The Power of Real Life

We spend 1 hour and 48 minutes every day watching Netflix (Levy), over five hours watching TV, an hour on the internet, and an hour and seven minutes on our smartphones (Hinckley). That is a lot of time invested in in the virtual realities around us—although can we really say they are around us? Sadly, this has a relatively small number of people concerned about the consequences of living in a world with nothing but virtual accomplishments to show for it. Susan Maushart, in her article “When my Kids Unplugged,” outlined her families experience going without electronic media for six months and the valuable lessons they learned in that time, despite the original resistance from her kids who “would have sooner volunteered to go without food, water or hair products” (Maushart). While she never explicitly states the driving point behind her article, there is a very clear unspoken claim that (specifically teenagers) unplugging from technology provides meaningful experiences and valuable human-to-human interactions that cannot be duplicated through electronic media.

Almost the entire article is stories from her family’s six month famine of technology. These anecdotes are very effective in supporting her message of the values of unplugging from technology. Each story highlights different advantages that her family experienced during this time. The first happened as Maushart and her daughter Sussy went through old family photos in front of their fireplace. While anyone can spend time looking through old photos on Facebook or other social media, doing so “sitting side by side, passing pictures from one set of hands to another, [creates] a different energy” (Maushart). It is very easy to relate with this experience, and although that “different energy” is hard to describe or explain, there is certainly a difference between mindlessly scrolling through social media and creating an experience where two people can bond through shared memories of the past. This example evokes feelings of nostalgia and encourages searching one’s own memories to the valuable face-to-face experiences of our past and the heart-warming emotions that accompanied them.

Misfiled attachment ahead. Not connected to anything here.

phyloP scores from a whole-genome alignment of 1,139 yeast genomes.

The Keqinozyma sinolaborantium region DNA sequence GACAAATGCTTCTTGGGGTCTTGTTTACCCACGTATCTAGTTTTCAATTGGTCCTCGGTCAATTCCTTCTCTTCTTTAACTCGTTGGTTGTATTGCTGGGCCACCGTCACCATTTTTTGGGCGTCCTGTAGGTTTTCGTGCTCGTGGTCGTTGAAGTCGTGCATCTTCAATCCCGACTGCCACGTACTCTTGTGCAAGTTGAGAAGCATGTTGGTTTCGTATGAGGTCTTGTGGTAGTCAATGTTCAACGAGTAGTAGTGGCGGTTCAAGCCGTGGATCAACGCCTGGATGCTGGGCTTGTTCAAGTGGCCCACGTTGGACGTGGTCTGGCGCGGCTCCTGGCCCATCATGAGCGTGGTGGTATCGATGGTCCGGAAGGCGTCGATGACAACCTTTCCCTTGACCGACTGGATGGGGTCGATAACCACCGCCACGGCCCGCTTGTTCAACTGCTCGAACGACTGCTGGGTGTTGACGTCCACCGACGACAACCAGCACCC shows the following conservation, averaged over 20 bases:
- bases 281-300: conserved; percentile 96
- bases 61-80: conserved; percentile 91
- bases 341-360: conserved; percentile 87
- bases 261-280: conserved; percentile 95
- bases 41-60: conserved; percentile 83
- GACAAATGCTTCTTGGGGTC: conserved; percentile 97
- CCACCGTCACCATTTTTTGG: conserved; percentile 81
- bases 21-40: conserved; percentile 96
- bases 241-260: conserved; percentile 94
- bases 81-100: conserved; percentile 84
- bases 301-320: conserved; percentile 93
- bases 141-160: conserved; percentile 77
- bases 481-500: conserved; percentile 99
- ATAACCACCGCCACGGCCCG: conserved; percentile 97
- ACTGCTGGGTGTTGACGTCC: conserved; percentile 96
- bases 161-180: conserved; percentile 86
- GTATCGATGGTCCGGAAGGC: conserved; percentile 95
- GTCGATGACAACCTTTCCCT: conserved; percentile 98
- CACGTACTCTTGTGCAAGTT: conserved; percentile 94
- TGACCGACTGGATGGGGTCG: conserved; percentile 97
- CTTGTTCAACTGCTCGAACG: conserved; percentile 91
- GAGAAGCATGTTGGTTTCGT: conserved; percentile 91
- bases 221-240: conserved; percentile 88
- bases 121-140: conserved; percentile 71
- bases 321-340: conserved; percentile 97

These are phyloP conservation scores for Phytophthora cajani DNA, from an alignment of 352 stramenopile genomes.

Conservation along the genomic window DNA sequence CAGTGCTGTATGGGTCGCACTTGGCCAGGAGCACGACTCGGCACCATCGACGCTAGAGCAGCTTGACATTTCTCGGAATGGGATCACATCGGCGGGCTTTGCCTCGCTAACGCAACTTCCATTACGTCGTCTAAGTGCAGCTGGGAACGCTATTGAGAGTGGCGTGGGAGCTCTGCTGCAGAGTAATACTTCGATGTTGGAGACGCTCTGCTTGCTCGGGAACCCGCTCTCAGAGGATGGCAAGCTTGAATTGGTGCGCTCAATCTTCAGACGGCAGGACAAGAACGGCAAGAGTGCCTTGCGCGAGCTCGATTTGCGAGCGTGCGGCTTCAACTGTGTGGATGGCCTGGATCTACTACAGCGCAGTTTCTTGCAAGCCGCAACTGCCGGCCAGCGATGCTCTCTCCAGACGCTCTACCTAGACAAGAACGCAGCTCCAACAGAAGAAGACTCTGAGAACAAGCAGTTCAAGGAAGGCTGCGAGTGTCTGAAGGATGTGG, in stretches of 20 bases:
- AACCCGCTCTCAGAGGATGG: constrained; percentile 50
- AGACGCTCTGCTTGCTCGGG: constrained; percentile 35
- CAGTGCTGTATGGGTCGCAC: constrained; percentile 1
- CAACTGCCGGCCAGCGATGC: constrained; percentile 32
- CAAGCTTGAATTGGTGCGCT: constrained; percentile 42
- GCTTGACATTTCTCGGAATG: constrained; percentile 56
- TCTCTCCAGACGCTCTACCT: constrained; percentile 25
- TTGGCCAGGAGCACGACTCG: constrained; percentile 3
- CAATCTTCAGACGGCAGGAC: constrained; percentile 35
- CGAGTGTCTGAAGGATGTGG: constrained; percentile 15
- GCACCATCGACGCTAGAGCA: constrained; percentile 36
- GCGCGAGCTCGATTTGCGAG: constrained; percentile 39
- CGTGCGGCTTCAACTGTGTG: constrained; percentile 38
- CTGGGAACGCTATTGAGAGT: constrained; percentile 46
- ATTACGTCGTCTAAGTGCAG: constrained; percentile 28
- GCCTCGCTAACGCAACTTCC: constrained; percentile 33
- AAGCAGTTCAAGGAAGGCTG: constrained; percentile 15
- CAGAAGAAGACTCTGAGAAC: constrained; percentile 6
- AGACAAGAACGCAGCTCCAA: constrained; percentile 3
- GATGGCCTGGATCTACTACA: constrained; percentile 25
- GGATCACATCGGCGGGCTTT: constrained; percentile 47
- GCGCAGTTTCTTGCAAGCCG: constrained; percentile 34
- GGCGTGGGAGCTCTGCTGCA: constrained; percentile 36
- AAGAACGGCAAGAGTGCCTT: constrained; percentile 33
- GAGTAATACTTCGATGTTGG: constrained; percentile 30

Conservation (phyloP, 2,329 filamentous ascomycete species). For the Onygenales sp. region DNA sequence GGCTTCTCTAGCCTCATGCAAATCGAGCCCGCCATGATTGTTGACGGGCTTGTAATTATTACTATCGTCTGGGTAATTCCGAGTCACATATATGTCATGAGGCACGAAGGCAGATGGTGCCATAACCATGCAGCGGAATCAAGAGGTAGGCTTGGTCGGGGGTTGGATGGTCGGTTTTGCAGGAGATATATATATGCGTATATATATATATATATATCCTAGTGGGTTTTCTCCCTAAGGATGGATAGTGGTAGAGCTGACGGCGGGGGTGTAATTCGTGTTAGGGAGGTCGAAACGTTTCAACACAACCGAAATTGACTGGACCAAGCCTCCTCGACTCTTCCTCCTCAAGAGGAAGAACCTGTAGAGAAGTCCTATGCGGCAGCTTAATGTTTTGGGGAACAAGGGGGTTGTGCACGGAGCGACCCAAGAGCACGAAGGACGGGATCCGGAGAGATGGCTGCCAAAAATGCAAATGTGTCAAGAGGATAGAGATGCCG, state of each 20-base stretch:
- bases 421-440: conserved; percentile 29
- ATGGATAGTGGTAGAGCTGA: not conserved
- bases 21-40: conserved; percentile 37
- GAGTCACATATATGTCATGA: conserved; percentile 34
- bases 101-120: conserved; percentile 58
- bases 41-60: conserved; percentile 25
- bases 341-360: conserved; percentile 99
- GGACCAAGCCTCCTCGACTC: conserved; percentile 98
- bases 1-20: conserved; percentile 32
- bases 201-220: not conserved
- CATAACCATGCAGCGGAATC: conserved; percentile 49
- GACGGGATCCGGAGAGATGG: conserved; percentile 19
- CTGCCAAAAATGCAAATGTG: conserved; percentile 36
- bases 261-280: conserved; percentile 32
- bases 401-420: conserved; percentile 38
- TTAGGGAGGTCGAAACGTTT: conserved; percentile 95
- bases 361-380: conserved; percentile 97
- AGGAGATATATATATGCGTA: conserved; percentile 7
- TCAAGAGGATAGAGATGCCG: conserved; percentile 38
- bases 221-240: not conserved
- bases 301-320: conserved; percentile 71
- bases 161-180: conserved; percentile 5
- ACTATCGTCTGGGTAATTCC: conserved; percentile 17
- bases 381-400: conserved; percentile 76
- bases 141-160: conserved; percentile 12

Her son Bill turned back to a former interest in playing the saxophone because he was forced to spend more real time with his musician friends Matt and Tom. Not only that, but he even got to the point where he told his saxophone teacher that he wanted to be a musician when he grew up. This perfectly exemplifies Susan’s point that spending less time with electronic media allows us to expand our horizons and develop talents that we otherwise might not. Maushart perfectly uses this quote from Bill—“the technology ban was nothing but a trigger”—to show that while he wasn’t willing to completely admit that the technology fast was what created his new aspiration for music performance, one can easily detect conscious denial to the fact that the technology fast played the key role in his renewed interest.